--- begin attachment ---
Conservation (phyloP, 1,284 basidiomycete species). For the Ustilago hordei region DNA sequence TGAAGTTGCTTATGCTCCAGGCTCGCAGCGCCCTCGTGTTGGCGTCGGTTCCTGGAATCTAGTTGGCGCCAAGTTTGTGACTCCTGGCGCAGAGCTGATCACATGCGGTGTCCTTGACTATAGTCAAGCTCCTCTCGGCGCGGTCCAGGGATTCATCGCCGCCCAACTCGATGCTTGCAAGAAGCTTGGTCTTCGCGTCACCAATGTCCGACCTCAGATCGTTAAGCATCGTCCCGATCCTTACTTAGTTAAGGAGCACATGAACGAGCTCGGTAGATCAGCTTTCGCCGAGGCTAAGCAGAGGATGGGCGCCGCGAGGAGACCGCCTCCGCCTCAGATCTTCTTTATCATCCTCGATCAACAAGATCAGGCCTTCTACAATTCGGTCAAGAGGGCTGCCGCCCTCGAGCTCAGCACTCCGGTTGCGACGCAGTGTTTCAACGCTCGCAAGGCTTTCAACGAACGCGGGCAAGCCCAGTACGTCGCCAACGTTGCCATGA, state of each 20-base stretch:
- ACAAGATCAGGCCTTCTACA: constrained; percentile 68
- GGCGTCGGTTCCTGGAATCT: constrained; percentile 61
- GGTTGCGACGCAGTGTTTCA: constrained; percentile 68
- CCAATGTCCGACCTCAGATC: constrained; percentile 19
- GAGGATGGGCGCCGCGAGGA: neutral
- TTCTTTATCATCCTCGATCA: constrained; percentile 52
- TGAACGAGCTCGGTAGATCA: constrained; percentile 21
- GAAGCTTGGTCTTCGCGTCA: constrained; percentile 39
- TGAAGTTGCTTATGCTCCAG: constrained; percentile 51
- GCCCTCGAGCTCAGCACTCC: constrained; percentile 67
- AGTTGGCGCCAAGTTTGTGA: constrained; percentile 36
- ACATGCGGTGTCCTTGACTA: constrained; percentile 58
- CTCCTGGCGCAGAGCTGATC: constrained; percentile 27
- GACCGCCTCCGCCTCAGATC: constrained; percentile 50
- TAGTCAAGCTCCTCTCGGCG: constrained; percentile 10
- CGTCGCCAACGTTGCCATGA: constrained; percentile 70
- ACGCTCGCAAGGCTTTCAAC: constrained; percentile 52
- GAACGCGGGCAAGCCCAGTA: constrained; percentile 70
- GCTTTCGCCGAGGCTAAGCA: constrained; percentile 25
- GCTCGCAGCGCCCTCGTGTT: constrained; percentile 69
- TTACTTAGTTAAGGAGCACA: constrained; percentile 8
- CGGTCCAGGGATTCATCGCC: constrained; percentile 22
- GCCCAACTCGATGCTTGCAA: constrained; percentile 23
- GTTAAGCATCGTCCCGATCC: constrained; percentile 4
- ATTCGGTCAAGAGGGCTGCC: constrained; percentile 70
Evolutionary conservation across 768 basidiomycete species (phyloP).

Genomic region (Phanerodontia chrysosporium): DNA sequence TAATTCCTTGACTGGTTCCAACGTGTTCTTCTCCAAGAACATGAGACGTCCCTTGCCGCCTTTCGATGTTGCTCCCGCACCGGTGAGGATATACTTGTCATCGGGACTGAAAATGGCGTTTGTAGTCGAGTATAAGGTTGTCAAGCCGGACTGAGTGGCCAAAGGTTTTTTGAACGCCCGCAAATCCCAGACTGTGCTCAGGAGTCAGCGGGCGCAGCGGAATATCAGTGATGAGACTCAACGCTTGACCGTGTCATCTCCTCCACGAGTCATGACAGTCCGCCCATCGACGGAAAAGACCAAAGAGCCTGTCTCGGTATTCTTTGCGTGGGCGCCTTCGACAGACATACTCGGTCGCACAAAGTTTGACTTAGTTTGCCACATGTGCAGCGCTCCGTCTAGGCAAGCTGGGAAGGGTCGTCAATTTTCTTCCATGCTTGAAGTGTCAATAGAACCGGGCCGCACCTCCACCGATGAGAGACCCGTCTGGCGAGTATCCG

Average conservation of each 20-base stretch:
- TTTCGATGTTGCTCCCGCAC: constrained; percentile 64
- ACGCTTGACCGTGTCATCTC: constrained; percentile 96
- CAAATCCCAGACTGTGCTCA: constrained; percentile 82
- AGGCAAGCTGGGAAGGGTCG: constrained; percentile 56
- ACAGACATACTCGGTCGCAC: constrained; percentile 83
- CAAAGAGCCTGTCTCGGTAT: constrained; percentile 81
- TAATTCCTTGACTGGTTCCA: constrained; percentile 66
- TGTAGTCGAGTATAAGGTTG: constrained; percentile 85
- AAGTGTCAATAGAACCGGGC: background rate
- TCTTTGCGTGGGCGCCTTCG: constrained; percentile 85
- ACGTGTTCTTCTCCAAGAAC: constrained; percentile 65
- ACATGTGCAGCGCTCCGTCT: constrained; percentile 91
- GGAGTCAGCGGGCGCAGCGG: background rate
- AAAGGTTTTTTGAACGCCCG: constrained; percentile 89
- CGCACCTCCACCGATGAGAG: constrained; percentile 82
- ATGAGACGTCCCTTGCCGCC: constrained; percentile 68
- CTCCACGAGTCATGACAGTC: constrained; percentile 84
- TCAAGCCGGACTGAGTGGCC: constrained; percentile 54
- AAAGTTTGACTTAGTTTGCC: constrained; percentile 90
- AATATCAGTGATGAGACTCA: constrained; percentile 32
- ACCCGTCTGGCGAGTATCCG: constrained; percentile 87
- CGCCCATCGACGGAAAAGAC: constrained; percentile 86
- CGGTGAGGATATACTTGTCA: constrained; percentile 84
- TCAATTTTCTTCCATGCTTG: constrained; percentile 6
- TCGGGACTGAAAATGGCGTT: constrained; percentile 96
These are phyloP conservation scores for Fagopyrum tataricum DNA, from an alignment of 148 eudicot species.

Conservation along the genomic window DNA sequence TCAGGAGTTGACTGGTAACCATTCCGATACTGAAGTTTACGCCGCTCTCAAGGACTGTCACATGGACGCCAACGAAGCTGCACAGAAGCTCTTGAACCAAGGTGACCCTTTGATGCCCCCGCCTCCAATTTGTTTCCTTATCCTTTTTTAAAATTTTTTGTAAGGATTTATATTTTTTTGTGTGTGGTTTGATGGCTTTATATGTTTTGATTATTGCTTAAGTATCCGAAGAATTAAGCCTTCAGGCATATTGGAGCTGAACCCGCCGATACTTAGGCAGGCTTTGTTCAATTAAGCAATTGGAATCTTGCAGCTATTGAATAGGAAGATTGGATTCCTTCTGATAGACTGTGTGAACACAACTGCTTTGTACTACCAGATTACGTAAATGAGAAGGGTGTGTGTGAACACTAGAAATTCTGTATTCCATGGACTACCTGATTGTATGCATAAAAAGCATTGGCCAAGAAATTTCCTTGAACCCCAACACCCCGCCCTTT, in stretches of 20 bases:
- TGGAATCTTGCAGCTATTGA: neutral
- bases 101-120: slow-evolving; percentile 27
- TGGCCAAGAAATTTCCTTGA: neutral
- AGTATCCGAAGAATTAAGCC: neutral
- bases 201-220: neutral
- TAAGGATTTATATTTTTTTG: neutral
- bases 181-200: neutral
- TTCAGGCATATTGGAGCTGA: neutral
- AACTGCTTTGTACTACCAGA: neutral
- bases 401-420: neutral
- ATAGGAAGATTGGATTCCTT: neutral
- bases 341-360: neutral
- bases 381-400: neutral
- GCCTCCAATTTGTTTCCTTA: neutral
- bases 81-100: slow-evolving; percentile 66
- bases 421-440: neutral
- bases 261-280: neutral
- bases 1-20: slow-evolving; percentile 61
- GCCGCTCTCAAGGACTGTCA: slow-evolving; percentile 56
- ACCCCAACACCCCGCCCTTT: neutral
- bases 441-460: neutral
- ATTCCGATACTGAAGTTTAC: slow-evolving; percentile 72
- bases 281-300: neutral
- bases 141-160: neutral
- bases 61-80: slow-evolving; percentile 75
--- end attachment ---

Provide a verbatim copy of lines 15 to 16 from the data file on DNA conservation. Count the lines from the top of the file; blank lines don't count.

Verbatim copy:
- GACCGCCTCCGCCTCAGATC: constrained; percentile 50
- TAGTCAAGCTCCTCTCGGCG: constrained; percentile 10